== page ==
The MTV/TRL ‘teeny bopper’ phenomenon influences millions of lives and its pecuniary puissance can be seen in record, concert and advertising sales.
The overt and underlying messages delivered by African-American rappers on TRL are fairly consistent.
Most videos are simply advertisements for jewelry, watches, clothing, cell phones, pagers, cars, boats, mansions, etc.
Women and sexual content also play a vital role by increasing the appeal for younger audiences who are often curious virgins.
One can only imagine the wild assumptions made by preteen viewers concerning the current socio-economic outlook for the majority of African-Americans.
‘Bling-bling’ videos may actually convince some individuals that slavery and racial oppression are problems of a distant past without long-lasting repercussions.
Sports contracts and athlete endorsements from major corporations aren’t helping very much either.
The graduation statistics for players in the NCAA basketball tournament are staggeringly low.
Yet millions of viewers unknowingly assume that these young African-Americans are success stories and the struggle has long been over.
Many corporations, such as McDonald’s (sponsor of the all-American boys high school basketball game), exploit culture under the pretense of celebrating it.
I can recall a McDonald’s television advertisement in which several ethnicities are eating hamburgers in a clean urban neighborhood and watching break-dancers while listening to a pitiful rap about the fast food chain.
The apparent acceptance and celebration of urban culture by corporations can only be seen as exploitation.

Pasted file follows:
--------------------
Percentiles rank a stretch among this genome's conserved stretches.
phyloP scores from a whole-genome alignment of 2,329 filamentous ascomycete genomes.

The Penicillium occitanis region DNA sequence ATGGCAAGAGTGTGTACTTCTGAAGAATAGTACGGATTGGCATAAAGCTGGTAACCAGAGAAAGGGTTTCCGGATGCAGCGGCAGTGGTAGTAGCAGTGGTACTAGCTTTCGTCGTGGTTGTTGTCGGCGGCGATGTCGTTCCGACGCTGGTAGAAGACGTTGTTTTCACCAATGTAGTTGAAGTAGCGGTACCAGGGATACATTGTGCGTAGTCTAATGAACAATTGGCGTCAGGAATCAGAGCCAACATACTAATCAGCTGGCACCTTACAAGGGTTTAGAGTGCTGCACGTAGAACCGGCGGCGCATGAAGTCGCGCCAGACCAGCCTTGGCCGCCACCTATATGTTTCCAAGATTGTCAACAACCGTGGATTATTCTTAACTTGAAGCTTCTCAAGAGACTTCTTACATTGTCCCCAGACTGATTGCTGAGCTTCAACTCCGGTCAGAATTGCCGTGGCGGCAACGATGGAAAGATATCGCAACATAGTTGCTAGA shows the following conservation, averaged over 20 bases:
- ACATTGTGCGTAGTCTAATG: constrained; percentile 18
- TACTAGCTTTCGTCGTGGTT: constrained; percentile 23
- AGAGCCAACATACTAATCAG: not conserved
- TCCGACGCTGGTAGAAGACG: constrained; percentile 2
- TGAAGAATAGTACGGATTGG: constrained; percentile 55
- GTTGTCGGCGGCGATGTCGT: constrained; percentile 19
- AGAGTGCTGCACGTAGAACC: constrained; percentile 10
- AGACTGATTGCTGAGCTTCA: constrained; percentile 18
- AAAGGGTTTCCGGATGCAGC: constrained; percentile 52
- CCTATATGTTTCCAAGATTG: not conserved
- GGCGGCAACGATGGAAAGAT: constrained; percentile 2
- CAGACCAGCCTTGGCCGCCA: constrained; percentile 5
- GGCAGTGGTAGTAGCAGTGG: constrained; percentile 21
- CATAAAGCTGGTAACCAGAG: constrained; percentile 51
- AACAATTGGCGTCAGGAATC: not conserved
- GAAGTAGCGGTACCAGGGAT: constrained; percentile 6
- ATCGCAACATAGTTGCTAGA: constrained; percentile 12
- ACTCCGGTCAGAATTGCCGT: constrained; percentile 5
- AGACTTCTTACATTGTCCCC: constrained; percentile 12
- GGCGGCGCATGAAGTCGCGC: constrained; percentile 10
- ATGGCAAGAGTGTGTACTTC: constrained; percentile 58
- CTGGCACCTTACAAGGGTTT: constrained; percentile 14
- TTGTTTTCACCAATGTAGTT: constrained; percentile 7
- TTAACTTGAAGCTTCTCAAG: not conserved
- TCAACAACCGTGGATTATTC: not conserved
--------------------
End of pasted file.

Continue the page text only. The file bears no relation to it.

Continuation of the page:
They are simply taking advantage of fashionable attitudes.
Urban life is in fact a very real experience rather than a series of sounds and images from your television intended for mass consumption.
McDonald’s should cut the bullshit instead of the rainforest. Corporations that cautiously approach current trends in popular culture are almost as pathetic as those white frat boys who refer to each other as ‘nigga.’
Black people are no longer slaves and yet ‘blackness’ has become somewhat of a commodity in advertising as well as in entertainment.
Big-budget films, especially comedies, tend to have diverse casts regardless of the plot because they know racial diversity will pay off in the box office.
Politicians are using similar ideas as well. Bush countered criticism of his less than stellar civil rights record by pointing out that Colin Powell and Condi Rice were two of his appointees.
Check out the compassion photo gallery on W’s web site and have yourself a good laugh (http://www.georgewbush.com/ Compassion/PhotoAlbum.aspx? gallery=29&page=1).
He better be careful or else he is going to lose all of the racist voters. Of course no one can forget Bill Clinton’s make-out session with the black baby that may have single-handedly given him a few thousand votes.
I have heard some people state that the long term effects of slavery in America will come to an end on the day we have an African-American president.
I believe this claim leads to the fundamental paradox that burdens the American psyche: Is wealth and power truly an expression of freedom?
Perhaps an economic system founded on slavery will not thrive unless some form of bondage continues.
Perhaps the chains and ropes of captivity are now watches and cell phones, the cotton fields are now freeways and the slave drivers are now televisions.
The sharpest music critics claim that some of the best hip-hop artists will never transcend the club scene because their sound is too raw and their message and image are too real.
Hip-hop celebrates an expression of freedom despite limitations: two turntables and a microphone. It is no wonder that powerful artistic movements emerge from black culture.
The slaves truly understood how to express freedom despite limitations as heard in the old Negro spirituals.
The explosion and permeation of the hip-hop subculture throughout America and the world attests to a basic human understanding among all people that life is a struggle to conquer impediments. Our existence is bound by rules and yet imagination begets possibilities.
Kevin Collins is a fifth-year English major.
Filed Under: Opinion